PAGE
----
New Data Binding features in Grails 2.3

23 / Mar / 2014 by Imran Mir 3 comments

We recently upgraded to Grails 2.3 and found some pleasant features in the rewritten Data Binding. This raised my interest to look further into what is new and found some interesting things that could be useful:

  1. We can create a global setting for the dataBinding of the dates using the following setting in Config:[java]grails.databinding.dateFormats = [‘MMddyyyy’, ‘yyyy-MM-dd HH:mm:ss.S’, "yyyy-MM-dd’T’hh:mm:ss’Z’"][/java]

    The formats specified will be attempted in the order in which they are included in the List. The second and third format in the list above
    are the default ones.

  2. It is possible that you may want to override these global settings. This can be done using the @BindingFormat(‘MMddyyyy’) annotation as follows:[java]

    import org.grails.databinding.BindingFormat
    class Person {
    Date birthDate

    BindingFormat also supports localization, with the help of optional code attribute:


    class Person {
    @BindingFormat(code=’date.formats.birthdays’) // date.formats.birthdays are defined in
    Date birthDate


  3.  You can also write your own handler for the bindingFormat, by implementing org.grails.databinding.converters.FormattedValueConverter into a custom class and register the bean in Spring Application Context.
  4. There is also support for the Structured Data Binding Editors which help binding structured params to a property, i.e., we can integrate serveral pieces of data in
    params into a single value. The common example can be to create a date value from day, month and year as separate params. All you need to do is to
    extend the org.grails.databinding.converters.AbstractStructuredBindingEditor, override the getPropertyValue and register the instance with
    Spring Application Context.
  5. There is also support for the Data Binding Event Listeners. The simplest way to do this would be to extend
  6. And the last but not the least: How many times have you felt the need to access a bindData mehtod in a service (or for that matter have your own implementation of the bindData) . Now you can do it simply by injecting “grailsWebDataBinder” in the service as:[java]

    class NeedsBindDataService {
    def grailsWebDataBinder
    def needsBinding(Widget widget, Map data) {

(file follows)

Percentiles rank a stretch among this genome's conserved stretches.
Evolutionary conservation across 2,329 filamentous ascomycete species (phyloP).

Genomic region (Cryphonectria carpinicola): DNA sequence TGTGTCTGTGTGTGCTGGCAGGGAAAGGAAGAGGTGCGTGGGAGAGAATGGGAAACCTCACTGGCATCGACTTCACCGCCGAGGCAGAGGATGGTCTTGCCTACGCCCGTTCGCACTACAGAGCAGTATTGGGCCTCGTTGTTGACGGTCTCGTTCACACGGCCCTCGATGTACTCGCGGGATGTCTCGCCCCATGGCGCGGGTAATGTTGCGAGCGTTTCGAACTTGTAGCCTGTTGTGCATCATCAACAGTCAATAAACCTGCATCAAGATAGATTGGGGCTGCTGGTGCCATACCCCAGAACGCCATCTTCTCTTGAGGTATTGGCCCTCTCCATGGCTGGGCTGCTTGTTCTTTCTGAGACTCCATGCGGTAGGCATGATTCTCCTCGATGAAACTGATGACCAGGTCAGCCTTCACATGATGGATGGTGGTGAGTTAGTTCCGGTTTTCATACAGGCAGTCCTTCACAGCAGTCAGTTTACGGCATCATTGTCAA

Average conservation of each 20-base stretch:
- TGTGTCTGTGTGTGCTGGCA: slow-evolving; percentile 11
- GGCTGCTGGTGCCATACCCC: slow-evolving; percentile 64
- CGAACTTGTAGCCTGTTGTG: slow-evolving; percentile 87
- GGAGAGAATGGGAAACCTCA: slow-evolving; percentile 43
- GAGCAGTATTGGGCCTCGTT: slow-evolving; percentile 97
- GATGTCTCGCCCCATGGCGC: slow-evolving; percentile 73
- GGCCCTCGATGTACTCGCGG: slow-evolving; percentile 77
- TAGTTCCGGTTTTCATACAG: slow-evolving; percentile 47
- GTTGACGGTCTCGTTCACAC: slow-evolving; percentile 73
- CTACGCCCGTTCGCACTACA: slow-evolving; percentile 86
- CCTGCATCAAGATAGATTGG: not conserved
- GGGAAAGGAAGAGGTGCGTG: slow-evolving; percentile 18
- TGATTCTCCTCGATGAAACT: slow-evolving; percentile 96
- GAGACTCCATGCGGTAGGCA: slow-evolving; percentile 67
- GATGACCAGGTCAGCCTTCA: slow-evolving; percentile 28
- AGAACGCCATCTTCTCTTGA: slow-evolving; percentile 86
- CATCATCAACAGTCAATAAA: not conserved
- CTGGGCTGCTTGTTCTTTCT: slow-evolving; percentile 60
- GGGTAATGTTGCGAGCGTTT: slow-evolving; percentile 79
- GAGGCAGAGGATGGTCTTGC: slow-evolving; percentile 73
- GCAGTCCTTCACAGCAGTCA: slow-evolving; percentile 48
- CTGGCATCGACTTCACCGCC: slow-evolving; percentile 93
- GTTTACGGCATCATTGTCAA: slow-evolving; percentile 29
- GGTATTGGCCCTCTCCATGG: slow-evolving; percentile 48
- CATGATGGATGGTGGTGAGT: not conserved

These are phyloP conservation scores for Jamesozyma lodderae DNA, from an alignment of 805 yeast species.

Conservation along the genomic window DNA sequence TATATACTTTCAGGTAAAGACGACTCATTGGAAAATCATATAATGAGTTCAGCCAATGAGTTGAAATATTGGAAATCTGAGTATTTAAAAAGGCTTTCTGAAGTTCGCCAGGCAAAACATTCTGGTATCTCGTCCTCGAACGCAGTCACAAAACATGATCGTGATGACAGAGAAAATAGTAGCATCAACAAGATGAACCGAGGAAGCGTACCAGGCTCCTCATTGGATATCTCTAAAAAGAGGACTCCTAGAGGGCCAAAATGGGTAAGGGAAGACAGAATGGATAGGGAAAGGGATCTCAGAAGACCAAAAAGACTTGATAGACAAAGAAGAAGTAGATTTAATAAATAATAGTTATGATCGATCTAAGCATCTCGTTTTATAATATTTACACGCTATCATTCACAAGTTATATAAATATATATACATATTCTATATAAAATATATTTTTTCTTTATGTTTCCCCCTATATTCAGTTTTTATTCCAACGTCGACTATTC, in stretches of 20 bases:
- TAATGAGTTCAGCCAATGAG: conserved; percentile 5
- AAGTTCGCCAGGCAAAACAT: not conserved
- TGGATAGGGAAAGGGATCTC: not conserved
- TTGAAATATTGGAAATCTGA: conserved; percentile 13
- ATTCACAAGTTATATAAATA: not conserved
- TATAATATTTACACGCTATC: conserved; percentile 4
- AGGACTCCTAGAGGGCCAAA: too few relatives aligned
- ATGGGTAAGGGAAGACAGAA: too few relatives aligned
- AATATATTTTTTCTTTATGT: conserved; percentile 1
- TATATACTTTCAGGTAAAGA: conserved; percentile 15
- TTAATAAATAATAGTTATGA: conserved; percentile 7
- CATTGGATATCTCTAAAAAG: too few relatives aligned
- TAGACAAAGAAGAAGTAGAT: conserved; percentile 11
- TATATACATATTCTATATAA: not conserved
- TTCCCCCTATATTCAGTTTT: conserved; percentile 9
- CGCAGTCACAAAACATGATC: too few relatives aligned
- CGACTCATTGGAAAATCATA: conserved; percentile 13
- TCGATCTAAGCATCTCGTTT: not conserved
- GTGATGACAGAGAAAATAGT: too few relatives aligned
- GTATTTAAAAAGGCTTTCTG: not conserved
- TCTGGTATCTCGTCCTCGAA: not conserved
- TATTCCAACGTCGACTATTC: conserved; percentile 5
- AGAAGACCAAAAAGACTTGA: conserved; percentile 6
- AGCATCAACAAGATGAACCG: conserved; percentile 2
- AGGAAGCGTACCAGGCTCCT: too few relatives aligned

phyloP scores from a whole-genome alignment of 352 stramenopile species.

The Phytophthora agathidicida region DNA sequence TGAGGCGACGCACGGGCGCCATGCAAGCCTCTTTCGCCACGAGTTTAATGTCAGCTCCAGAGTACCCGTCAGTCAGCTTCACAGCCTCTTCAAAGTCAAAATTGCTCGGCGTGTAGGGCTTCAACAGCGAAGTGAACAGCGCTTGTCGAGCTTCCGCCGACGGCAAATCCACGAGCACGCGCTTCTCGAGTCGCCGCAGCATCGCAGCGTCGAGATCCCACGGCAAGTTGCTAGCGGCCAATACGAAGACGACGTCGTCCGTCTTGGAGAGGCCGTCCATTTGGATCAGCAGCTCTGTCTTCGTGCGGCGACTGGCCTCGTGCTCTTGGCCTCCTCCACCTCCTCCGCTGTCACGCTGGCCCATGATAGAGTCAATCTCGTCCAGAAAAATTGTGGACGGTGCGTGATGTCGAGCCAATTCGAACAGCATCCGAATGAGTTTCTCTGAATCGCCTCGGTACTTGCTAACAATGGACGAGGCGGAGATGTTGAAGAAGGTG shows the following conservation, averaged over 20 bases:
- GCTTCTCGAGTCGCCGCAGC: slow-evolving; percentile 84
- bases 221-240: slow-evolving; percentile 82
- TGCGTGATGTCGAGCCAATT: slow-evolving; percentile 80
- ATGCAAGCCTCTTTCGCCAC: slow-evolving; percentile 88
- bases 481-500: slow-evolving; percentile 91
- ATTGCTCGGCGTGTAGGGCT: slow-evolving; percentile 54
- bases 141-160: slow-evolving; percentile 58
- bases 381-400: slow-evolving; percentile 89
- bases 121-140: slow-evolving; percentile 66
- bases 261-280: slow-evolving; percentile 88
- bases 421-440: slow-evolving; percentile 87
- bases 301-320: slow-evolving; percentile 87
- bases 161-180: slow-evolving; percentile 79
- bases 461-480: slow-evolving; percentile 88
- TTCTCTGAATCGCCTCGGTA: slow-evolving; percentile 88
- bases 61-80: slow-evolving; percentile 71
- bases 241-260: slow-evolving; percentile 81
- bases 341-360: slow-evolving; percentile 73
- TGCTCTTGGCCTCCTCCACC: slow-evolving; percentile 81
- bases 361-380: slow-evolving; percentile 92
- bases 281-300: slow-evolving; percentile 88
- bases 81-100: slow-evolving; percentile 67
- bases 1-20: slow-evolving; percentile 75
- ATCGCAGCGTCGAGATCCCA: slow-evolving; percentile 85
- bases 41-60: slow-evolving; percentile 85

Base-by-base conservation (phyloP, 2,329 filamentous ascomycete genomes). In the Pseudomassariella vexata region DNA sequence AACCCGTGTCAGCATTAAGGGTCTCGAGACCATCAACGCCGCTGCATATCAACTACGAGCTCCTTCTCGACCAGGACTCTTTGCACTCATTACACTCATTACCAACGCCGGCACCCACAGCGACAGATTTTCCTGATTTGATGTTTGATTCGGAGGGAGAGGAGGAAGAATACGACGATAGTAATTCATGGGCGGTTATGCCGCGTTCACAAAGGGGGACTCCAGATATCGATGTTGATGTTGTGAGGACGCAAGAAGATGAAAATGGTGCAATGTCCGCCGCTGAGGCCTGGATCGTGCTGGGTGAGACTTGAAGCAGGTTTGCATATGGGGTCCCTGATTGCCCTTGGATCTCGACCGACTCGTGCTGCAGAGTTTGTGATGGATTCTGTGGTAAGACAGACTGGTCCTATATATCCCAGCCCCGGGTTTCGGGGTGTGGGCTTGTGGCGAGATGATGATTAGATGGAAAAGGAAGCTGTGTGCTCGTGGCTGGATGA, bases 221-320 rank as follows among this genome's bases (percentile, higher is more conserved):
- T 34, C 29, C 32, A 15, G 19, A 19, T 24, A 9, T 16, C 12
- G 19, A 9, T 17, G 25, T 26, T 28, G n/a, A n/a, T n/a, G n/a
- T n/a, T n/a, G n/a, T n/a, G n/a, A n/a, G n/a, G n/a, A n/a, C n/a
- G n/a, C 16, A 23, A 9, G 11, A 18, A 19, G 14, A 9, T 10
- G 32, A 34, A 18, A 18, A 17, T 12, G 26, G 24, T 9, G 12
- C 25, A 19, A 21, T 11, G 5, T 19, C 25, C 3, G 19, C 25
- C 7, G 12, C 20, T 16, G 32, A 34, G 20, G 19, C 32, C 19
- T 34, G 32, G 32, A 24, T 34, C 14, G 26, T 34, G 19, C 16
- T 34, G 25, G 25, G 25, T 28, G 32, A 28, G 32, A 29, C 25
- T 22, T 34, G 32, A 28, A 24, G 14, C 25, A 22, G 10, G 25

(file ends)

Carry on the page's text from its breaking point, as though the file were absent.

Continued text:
grailsWebDataBinder.bind widget, data as SimpleMapDataBindingSource

    All this is well documented here.

Apart from these, there are some other improvements and bug fixes. I found the following worth mentioning as they were related to the project I work on:

  1.  Earlier, to bind collections into the command objects was not that straight forward. We used to do something like this in command objects: [java]class SchoolCO{
    List<StudentCommand> students = ListUtils.lazyList([], {new StudentCommand()} as Factory)

    But, now with new dataBinding, all you need to do is to declare students:[java]

    class StudentCO{
    List<StudentCommand> students

  2. There also was a bug due to which bindable: false for collections was being ignored. Now, this has also been fixed.
Hope you all find it useful.


Imran Mir



comments (3)

  1. Ajay Singh

    can we use @bindingFormat in parent child relationship where parent class is an abstact class
    like this ” abstract class BasePrescriptionRx extends ClientAuditable implements Serializable {}”
    I want to use @bindingFormat in this

  2. RMorrisey

    It took me a long time to figure out, so I thought I would share this…
    For ISO 8601, I used:
    grails.databinding.dateFormats = [“yyyy-MM-dd’T’HH:mm:ss.SSSX”, “yyyy-MM-dd’T’hh:mm:ssX”]
    I don’t think this covers the entire ISO spec but it was good enough for my use case.
    If you run into trouble with date formatting issues using this setting, put a breakpoint in the DateConversionHelper#convert() method in the grails framework code.


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